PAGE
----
This type of e-jet printing could be used for large-area circuits, displays, photovoltaic modules and related devices, as well as other wide-ranging application possibilities in security, biotechnology and photonics, Rogers said.
|The success of this effort relied critically on an interdisciplinary team of materials scientists, chemists, mechanical engineers, electrical engineers and physicists within the university’s Center for Nanoscale Chemical Electrical Mechanical Manufacturing Systems,|
“As an industrial process, this work opens up the possibility for low-cost and
high-performance printed electronics and other systems that involve materials that cannot be manipulated with more common patterning methods derived from microelectronics fabrication,” said Placid Ferreira, the Grayce Wicall Gauthier Professor of Mechanical Science and Engineering, the director of the center and a key member of the team. Beckman Institute and at the university’s Frederick Seitz Materials Research Laboratory. “These capabilities are taking our research in new and exciting directions.”
Unlike conventional ink-jet printers, which use heat or mechanical vibrations to launch liquid droplets through a nozzle, e-jet printing uses electric fields to pull the fluid out. Although the concept of electric-field induced flow is not new, the way the research team has exploited this phenomenon with nanoscale nozzles and precision control of electric fields to achieve unprecedented levels of resolution is an important advance.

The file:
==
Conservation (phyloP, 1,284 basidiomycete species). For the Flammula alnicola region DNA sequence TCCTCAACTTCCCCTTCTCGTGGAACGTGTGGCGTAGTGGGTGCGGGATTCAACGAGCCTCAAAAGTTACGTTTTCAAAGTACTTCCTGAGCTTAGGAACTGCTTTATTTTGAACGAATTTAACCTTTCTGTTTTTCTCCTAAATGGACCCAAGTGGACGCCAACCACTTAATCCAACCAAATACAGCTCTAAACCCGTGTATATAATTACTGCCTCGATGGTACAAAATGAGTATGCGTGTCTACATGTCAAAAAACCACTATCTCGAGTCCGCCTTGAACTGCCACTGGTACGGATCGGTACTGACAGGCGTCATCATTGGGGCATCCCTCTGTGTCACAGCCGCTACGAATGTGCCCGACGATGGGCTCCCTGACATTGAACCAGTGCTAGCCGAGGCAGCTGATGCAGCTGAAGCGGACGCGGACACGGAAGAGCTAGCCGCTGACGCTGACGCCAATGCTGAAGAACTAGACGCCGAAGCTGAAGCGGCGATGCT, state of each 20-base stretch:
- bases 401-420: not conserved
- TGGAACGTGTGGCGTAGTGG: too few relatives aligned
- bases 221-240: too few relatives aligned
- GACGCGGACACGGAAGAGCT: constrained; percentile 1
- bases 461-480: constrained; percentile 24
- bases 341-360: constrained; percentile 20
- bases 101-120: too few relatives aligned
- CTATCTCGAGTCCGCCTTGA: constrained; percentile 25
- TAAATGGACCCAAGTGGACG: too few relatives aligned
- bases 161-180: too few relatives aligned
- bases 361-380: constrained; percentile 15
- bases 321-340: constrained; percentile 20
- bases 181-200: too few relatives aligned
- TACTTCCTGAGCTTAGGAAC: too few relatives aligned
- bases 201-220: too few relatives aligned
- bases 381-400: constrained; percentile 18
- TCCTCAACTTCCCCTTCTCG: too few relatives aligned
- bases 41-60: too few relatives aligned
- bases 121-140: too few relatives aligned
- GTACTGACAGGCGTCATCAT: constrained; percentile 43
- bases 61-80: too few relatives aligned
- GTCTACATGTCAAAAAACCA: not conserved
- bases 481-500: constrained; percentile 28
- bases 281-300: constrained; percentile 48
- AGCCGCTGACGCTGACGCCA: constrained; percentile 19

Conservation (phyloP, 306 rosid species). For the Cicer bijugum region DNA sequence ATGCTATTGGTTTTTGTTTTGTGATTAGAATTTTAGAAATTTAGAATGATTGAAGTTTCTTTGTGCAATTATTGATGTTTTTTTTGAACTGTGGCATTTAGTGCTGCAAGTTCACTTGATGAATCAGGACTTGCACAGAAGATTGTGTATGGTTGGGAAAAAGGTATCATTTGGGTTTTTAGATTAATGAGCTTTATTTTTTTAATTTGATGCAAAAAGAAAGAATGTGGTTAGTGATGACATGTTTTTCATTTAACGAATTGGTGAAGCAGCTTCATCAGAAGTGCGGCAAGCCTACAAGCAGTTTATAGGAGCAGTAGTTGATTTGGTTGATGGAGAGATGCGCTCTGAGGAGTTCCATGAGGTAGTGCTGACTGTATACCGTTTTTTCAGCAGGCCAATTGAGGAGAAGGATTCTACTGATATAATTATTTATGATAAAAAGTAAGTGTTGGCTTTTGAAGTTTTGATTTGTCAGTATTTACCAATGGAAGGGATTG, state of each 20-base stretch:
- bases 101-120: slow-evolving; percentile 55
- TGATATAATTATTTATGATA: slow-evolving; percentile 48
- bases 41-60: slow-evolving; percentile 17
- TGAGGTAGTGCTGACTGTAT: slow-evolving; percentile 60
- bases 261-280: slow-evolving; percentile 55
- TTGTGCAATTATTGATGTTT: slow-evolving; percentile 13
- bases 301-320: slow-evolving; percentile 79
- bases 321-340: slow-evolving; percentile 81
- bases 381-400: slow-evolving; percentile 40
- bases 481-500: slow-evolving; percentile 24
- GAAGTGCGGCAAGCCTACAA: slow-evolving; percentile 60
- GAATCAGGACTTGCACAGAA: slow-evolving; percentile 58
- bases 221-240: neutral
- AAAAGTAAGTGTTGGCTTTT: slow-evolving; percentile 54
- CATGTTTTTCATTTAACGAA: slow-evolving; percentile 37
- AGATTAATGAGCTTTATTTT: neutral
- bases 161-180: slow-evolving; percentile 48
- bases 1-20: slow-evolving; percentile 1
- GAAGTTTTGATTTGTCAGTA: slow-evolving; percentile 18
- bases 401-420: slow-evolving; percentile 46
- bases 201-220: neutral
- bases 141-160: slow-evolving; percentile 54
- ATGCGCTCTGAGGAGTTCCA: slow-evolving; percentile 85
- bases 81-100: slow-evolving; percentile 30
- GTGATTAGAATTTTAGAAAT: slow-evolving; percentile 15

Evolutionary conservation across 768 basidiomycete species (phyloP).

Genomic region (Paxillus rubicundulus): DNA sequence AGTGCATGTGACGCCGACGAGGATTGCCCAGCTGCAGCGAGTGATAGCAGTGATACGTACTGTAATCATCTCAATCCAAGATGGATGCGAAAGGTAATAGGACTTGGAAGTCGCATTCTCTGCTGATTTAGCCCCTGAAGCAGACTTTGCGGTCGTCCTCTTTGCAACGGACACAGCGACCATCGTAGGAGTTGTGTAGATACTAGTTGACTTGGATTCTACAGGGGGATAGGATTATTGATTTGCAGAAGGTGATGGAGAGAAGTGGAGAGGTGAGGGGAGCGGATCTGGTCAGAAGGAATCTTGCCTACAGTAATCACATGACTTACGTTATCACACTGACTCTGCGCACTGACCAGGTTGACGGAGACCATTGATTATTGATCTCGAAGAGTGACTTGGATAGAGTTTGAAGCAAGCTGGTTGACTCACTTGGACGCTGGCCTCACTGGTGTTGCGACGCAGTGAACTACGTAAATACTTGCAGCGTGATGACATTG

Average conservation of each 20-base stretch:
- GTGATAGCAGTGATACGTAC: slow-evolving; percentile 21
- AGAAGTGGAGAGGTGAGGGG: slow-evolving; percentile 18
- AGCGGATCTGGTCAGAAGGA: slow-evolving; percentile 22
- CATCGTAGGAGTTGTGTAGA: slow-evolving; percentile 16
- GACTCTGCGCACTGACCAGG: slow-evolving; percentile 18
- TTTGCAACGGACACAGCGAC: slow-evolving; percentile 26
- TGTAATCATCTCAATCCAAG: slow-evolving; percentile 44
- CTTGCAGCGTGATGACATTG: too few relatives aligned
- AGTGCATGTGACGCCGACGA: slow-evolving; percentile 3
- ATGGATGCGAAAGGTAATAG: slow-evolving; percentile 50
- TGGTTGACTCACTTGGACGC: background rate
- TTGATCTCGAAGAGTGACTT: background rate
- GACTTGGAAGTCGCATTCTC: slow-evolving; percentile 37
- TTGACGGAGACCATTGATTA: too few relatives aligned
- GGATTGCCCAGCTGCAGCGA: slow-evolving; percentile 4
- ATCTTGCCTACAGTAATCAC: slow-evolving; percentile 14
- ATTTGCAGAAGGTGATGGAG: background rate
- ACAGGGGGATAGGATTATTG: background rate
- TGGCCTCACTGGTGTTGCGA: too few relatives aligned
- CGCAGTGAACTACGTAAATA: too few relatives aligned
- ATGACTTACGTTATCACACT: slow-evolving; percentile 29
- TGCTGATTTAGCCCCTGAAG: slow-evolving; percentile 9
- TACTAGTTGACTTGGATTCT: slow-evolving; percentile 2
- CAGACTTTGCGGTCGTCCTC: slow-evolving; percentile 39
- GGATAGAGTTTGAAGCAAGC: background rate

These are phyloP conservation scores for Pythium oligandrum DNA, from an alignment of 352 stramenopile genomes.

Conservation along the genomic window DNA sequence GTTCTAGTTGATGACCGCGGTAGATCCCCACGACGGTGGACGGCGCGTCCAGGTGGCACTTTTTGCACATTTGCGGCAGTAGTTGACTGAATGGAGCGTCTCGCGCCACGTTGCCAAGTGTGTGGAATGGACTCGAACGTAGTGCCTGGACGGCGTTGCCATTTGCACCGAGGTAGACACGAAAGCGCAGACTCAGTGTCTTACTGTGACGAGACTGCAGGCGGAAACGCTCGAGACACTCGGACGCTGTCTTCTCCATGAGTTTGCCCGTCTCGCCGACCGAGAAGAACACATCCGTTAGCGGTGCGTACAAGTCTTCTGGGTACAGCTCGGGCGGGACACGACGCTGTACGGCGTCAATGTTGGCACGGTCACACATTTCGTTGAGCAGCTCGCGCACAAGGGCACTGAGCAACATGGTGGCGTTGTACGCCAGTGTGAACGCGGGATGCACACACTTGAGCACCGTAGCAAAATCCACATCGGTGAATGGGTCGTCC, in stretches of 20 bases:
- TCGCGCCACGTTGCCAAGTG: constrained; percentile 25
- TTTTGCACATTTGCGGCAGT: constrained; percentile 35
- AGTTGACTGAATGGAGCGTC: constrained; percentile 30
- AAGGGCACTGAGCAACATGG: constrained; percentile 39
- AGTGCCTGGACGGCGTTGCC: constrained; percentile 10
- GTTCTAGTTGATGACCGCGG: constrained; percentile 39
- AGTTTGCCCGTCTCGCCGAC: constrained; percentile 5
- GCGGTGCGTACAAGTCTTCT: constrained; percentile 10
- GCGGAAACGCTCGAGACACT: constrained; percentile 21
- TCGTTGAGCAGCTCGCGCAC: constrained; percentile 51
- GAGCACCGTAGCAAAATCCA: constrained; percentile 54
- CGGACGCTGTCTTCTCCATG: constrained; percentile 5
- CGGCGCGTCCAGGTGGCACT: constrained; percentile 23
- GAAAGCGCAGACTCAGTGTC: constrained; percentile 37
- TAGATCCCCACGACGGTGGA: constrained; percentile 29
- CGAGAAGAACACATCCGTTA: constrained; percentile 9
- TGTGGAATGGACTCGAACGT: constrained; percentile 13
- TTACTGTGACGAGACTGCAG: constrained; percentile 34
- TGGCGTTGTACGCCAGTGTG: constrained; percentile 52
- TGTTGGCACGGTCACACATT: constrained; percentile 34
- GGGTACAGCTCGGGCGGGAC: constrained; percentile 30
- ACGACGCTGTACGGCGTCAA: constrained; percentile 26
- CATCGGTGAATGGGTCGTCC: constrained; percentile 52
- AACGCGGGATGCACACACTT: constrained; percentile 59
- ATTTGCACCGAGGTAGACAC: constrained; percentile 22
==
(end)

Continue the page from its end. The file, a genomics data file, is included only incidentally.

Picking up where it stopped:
As a demonstration of electronic device fabrication by e-jet printing, thin-film transistors that use aligned arrays of single-walled carbon nanotubes as the semiconductor and e-jet-printed source and drain electrodes were printed on flexible plastic substrates. The transistors were fully operational, with properties comparable to similar devices fabricated with conventional photolithographic methods.
The existing e-jet printer can print text, drawings and images in a fully automated fashion. Current research seeks to improve the printing speed by incorporating large-scale nozzle arrays, and to explore the fundamental limits in resolution.
“The work represents an important milestone in the development of liquid-jet printing technology,” Rogers said, “which creates many exciting possibilities.”
Funding was provided by the National Science Foundation. Part of the work was carried out in the university’s Center for Microanalysis of Materials, which is partially supported by the U.S. Department of Energy.
Contact: James E. Kloeppel firstname.lastname@example.org 217-244-1073 University of Illinois at Urbana-Champaign
Editor’s note: To reach John Rogers, call 217-244-4979; e-mail: email@example.com.
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